Being self-centered makes you jealous and suspicious, inflates your ego, creates a false sense of entitlement, and cultivates a victim mentality—none of which leads to happiness. Acting lovingly, openly, and generously toward others, even when we don’t want to, feels so much better than being selfish, self-righteous, or self-centered. Healthy love—and the healthy relationships it creates—must replace self-centeredness if we’re to enjoy peace and happiness.
4. We accept "surfaces" as reality. (Social media has made this tendency far worse.) Anyone with a Facebook account knows the drill. You upload the photos of your vacation, your sparkling Christmas tree, your cute new Schnauzer. What you don’t document are the credit card bill that arrived after your trip or the huge fight with your spouse that resulted from it, your child’s temper tantrum when he didn’t get the game system he wanted from Santa, or your tears of frustration when you cleaned up your pet’s urine for the umpteenth time.
Everybody does this, but usually, when we scroll down social media feeds, click through Pinterest boards, and skim blog posts, we don’t consciously register that we’re seeing carefully edited snapshots of other people’s lives. We judge our "insides" by other people’s "outsides." We may feel envy for all they seem to have that we don’t. Or instead of accepting (and even embracing) the very normal flaws and imperfections in our lives, we use them to beat ourselves up and feel less than.
5. We blame other people and things for our circumstances. It’s not like there’s a shortage of likely culprits. For instance: "The government is taking away our rights!" "Big business is screwing the little guy!" "I’d be doing fine if it weren’t for this crappy economy." "My boss is out to get me." "I’ve always been treated like the black sheep of the family." And so on.
Seeing yourself as a victim and blaming others for your problems is counterproductive. Whether you realize it or not, you’re painting yourself as weak and giving away all of your control to other people and entities. Even if you didn’t choose for something bad to happen to you, like being laid off from your job, you can choose how you react.
Yes, it’s okay to feel hurt, pain, and disappointment when things don’t go your way, but also realize that many things happen to you as a result of a chain of decisions you made. This is actually an empowering thought. You can change your choices and change the results. Once you can truly own your role in your circumstances, you can finally begin to shape the kind of life you really want to live.
“Once you can truly own your role in your circumstances, you can finally begin to shape the kind of life you really want to live.”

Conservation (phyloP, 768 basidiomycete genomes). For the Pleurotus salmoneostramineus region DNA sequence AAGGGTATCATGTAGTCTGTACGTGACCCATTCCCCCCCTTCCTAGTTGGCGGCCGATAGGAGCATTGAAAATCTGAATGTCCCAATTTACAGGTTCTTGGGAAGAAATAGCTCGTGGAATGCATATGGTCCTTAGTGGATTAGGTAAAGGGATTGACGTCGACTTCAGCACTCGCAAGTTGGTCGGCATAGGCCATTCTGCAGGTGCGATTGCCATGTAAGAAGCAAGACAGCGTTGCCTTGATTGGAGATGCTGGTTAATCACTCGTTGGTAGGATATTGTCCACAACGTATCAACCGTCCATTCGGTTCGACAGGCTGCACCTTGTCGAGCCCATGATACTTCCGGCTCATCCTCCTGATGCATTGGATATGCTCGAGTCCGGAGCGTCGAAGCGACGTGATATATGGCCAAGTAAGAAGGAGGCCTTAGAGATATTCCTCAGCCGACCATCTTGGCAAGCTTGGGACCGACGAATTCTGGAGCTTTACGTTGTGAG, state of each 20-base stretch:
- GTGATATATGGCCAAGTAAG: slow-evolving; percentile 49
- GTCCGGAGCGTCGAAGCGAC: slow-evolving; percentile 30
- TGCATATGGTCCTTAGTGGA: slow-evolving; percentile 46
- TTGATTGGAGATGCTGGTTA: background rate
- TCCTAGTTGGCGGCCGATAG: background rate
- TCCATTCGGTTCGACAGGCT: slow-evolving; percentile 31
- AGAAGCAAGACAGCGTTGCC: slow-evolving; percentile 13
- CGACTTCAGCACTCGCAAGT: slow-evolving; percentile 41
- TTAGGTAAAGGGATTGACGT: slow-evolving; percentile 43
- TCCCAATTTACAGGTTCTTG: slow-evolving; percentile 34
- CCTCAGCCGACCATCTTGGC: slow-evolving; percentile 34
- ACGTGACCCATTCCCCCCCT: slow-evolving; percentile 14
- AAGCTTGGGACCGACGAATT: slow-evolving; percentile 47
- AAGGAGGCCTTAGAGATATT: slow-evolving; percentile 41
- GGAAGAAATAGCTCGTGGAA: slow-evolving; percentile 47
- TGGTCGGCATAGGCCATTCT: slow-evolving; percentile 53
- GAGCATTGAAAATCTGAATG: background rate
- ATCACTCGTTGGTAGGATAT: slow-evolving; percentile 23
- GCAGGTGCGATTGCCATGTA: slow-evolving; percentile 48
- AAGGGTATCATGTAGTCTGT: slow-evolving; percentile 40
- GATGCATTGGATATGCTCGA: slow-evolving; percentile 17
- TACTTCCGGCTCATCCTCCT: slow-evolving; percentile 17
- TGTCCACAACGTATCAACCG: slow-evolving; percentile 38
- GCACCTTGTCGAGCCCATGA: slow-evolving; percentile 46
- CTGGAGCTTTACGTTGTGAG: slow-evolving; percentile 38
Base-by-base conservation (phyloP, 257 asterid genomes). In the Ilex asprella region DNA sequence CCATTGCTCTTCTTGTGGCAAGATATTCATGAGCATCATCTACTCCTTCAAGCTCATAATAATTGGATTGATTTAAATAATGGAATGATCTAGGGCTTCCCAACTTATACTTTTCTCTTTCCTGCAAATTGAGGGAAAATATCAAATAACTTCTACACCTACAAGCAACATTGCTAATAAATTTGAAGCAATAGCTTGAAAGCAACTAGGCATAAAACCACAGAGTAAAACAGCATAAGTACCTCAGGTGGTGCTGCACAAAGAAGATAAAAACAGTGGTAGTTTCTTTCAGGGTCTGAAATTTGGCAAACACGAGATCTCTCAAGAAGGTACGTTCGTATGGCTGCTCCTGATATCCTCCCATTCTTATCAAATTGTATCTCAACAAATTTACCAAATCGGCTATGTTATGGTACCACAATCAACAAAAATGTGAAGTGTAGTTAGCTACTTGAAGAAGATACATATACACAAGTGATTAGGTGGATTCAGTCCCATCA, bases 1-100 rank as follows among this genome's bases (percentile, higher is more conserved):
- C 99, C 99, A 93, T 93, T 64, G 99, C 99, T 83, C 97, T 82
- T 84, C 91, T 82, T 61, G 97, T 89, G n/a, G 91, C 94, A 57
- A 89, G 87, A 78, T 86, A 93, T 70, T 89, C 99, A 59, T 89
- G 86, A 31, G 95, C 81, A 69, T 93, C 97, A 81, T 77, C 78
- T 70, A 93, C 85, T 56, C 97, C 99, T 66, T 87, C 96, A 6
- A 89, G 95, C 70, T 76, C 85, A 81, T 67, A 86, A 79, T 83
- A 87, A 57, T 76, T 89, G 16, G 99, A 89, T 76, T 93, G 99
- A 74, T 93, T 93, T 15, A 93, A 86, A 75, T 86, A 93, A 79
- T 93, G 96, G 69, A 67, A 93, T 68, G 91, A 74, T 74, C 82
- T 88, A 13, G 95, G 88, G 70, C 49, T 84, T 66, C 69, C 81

6. We neglect our physical health. From America’s growing obesity epidemic, to our love affair with junk food, to our tendency to stay on the couch, to our rampant use of alcohol and other substances, it’s clear that many Americans don’t take good physical care of ourselves. The ironic part is, most of the unhealthy choices that ultimately contribute to our misery are geared toward short-term gratification.
Yes, restaurant portion sizes are huge. Yes, we have sedentary jobs. Yes, it’s hard to find time to cook and exercise. All of these contribute to our health problems. However, these lifestyle practices often indicate a lack of self-love. If we truly loved ourselves, we wouldn’t feel the need to self-medicate with food or alcohol or drugs. Healthy self-love leads to realizing that our physical health is intertwined with the health of our emotions and spirit.
7. We fill our minds with garbage. The mind can be our best friend or our worst enemy. It can consume us with worry, lead us to regrettable decisions, drain and diminish us, and convince us that we must accept misery or a second-rate life. It doesn’t help that we allow our minds to stagnate on a meaningless diet of reality TV, internet surfing, and social media.
However, if you begin to replace your input of mental garbage with something more productive, like a television program or book that causes you to actually think, you might be surprised by the effect on your mood. In addition, seek out healthy, thought-provoking discussions with others. Engage with the world around you. Look for evidence when forming opinions and making decisions. And when your mind does need to relax, recognize that new practices may give you better results. Overcome your fear and lethargy and actually try a little meditation instead of checking out with television, for instance.
“You have to learn to love yourself before anything external can change.”
You have to learn to love yourself before anything external can change. The key to opting out of America’s misery epidemic is “in here,” not “out there.” Once you begin examining and recalibrating what drives you, accepting who you are, and lovingly caring for yourself, each part of you will begin to perform its intended function. You’ll begin to develop into the best version of yourself. And finally, you’ll be in a position to develop productive relationships and make decisions that honor your best interests.
Without this connection, you can’t have a healthy relationship with yourself. And if you don’t have that, you can’t have a healthy relationship with anyone else. The inevitable result? Misery.
Thomas J. Strawser is the author of Spiritual Engineering. He is an international engineer with a master’s degree in psychology. Divorce, alcoholism, and numerous losses in his life led him to seek practical solutions to his despair. Combining his spirituality, knowledge of psychology, and engineering know-how, Strawser discovered the process he calls Spiritual Engineering. He and
his wife, Patricia, continue to share the transforming power of Spiritual Engineering with thousands in seminars around the world. To learn more, please visit www.spiritual-engineering.com.